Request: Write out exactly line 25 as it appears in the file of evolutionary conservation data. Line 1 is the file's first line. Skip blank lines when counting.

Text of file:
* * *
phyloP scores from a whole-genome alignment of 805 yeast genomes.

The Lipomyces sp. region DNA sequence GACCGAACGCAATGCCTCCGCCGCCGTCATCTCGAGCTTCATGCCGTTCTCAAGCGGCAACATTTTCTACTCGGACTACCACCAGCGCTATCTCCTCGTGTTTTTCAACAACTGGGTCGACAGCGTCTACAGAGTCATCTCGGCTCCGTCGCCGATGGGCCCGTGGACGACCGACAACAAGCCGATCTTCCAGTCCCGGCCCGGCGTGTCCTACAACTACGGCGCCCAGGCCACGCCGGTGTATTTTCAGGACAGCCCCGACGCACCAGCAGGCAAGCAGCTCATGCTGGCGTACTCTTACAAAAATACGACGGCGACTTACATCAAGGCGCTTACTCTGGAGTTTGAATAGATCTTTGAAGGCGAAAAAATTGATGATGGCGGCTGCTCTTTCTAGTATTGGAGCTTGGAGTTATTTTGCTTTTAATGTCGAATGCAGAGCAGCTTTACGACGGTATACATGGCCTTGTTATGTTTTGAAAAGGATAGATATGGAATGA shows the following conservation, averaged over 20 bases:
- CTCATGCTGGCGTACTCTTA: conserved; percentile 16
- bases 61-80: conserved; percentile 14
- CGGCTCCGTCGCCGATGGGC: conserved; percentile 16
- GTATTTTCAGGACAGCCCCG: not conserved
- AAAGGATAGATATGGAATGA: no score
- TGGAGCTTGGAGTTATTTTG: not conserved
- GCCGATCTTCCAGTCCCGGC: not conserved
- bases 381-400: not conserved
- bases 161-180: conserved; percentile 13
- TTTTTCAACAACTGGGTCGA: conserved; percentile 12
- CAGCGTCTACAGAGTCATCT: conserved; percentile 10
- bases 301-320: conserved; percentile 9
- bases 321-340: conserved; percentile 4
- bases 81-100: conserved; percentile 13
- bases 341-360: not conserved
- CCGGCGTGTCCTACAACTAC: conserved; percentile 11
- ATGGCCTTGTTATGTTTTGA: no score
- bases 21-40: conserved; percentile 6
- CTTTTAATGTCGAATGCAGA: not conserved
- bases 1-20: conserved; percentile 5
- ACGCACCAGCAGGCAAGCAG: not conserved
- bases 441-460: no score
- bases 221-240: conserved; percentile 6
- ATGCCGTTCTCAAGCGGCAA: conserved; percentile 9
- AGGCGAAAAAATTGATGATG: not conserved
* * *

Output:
- bases 221-240: conserved; percentile 6